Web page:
SUBWAYLAND by Randy Kennedy


Adventures in the World Beneath New York
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New York Times reporter Kennedy collects his “Tunnel Vision” columns to reveal the city’s subway system as “a society unto itself, with its own citizenry, government, flora and fauna, customs, myths, taboos.”

Intrepidly exploring underground NYC, the author writes with both openness—a relief in a book on subways—and compression, which keeps things moving even when the trains aren’t. Kennedy knows how to keep himself out of the picture and let his subjects take the limelight. Unlike some columnists, he’s not here to pontificate; he’s here to report on the people's limousine. Kennedy doesn’t pretend that the subways are heaven, but he does show them providing a “kinship of the slightly oppressed,” a bit of glue in the urban matrix that creates a live-and-let-live attitude few other cities can boast. The entertainment, he suggests, can be found in the sideshows: the performers, the bluesmen, and the magicians, certainly, but also the woman who sells her short stories for $2 a pop, or the pigeons that grab a train at Far Rockaway and ride a few stops to feast on available tidbits. To Kennedy’s credit, he never gets cute. Watch the sheriff of Grand Central keep order: “Get your arm outta that door!” says the cop. “That wasn't that man's train. He's got reservations on the next one.” Token-sucking, once “considered the single most disgusting nonviolent crime ever to visit the subway,” is history, bur fear not: you can still catch the fragrance at Union Square, where “the door of the women's room was wide open, allowing a fermented aroma to roll out like harbor fog.”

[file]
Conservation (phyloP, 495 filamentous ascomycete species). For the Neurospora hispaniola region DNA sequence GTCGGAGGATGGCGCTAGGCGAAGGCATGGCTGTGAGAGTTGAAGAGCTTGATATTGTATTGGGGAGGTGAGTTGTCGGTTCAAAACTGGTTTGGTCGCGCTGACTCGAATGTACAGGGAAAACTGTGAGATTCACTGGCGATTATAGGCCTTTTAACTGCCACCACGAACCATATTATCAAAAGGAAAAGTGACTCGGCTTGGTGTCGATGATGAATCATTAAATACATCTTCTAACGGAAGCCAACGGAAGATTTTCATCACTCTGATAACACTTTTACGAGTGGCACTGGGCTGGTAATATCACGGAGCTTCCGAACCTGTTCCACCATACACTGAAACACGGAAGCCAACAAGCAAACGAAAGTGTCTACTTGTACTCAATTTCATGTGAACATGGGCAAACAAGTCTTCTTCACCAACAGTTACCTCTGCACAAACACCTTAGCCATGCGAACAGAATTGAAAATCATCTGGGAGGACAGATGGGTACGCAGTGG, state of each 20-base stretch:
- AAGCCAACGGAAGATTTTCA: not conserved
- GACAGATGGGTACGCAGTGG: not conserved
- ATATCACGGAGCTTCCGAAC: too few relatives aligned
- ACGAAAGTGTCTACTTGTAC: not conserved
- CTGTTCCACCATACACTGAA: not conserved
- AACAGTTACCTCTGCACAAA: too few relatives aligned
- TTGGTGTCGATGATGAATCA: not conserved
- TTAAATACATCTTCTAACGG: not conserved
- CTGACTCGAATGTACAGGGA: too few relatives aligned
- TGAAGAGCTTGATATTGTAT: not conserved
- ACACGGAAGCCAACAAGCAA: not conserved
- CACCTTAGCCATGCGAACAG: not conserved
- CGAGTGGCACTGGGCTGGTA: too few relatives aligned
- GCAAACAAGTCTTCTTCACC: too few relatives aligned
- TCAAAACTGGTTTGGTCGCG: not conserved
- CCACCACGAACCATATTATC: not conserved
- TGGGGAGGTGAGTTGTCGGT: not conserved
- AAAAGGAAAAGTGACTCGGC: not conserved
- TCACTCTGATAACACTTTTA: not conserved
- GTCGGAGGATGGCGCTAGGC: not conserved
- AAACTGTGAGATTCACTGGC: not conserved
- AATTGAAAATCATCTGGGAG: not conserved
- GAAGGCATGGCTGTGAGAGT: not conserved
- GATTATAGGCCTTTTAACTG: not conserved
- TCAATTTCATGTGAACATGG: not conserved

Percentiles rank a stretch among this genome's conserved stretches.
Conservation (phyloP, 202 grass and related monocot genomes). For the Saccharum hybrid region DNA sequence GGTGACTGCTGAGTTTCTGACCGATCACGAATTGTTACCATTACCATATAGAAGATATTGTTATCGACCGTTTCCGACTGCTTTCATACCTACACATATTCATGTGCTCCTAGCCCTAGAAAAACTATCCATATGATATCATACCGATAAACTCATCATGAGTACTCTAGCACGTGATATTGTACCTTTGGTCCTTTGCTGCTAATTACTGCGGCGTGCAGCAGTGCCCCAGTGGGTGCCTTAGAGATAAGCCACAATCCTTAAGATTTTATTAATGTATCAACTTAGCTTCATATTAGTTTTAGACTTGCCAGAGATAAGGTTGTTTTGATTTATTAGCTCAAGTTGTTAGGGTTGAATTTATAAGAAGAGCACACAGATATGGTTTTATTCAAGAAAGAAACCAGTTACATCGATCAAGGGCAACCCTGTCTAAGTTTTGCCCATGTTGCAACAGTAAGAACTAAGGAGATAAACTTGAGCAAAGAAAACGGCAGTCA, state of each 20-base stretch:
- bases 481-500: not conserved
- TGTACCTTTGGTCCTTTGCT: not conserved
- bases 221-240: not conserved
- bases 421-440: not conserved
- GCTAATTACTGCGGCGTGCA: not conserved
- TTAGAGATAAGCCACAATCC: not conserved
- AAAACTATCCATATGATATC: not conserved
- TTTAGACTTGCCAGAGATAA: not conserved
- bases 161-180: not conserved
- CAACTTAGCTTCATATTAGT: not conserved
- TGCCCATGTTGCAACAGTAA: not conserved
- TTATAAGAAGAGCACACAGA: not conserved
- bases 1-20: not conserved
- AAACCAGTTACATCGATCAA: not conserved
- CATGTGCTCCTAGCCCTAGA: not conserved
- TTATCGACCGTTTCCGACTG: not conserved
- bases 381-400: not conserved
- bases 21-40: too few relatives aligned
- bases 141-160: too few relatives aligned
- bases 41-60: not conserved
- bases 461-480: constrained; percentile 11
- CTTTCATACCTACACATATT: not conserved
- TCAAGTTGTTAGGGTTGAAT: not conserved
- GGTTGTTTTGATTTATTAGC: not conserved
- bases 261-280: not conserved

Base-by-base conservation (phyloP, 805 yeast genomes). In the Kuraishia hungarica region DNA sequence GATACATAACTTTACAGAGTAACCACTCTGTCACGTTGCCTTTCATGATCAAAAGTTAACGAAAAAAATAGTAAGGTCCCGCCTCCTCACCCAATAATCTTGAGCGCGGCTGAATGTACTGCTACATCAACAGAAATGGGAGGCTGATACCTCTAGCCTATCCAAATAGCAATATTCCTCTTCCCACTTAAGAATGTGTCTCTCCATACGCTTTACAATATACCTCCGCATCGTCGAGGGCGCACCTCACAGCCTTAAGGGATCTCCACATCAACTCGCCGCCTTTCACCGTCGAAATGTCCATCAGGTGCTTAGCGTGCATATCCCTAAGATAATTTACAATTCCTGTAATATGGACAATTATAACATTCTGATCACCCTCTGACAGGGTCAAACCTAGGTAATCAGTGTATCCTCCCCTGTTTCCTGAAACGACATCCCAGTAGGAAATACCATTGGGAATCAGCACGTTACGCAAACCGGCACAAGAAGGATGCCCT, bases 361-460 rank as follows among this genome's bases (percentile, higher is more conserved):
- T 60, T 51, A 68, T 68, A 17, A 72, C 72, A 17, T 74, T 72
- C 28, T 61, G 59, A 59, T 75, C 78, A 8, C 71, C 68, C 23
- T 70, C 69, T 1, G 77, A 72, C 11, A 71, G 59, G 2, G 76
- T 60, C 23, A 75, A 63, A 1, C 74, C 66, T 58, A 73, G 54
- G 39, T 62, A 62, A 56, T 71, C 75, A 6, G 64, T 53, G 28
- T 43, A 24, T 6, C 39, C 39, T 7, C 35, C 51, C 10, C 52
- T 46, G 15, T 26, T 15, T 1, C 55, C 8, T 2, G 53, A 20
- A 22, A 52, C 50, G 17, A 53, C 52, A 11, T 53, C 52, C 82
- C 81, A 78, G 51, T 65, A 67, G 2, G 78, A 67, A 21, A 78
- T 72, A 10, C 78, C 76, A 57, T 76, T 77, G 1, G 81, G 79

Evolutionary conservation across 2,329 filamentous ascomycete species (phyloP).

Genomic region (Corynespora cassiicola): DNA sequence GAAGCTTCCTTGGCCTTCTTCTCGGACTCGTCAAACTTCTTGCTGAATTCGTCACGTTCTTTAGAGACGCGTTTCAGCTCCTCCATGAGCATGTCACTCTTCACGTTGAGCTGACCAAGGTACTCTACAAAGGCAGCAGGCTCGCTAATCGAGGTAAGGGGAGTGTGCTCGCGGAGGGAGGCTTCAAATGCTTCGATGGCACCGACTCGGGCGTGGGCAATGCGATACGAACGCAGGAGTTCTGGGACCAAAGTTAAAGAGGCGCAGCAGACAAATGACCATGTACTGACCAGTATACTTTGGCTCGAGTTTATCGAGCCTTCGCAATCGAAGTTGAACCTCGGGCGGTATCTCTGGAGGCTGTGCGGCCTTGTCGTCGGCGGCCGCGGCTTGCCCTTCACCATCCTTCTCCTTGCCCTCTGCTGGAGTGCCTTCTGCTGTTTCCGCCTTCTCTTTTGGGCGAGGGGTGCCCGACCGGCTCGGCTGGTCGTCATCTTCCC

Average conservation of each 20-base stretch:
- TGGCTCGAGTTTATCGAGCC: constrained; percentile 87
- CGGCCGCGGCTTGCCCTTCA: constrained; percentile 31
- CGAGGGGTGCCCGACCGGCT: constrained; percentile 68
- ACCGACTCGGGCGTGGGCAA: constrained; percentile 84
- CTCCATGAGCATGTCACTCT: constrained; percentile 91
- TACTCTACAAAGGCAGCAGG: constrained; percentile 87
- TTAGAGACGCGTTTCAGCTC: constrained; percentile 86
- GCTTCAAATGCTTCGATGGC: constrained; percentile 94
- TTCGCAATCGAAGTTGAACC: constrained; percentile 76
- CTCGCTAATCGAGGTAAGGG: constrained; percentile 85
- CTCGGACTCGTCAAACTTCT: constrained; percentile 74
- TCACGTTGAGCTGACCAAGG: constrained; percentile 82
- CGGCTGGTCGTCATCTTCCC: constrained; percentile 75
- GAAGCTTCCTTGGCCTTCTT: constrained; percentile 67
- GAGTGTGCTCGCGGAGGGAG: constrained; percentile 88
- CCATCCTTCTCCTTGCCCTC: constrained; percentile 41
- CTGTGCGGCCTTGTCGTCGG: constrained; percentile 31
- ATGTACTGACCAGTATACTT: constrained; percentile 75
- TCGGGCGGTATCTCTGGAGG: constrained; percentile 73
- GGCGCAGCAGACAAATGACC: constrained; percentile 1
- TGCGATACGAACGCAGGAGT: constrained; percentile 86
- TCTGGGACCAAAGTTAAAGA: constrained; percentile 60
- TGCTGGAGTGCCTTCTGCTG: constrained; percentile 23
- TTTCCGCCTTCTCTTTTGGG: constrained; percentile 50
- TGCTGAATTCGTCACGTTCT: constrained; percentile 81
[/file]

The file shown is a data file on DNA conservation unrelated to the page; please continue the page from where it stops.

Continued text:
Engaging and nattily written. (7 b&w photos)

Pub Date: Feb. 1st, 2004
ISBN: 0-312-32434-0
Page count: 240pp
Publisher: St. Martin's Griffin
Review Posted Online:
Kirkus Reviews Issue: Dec. 1st, 2003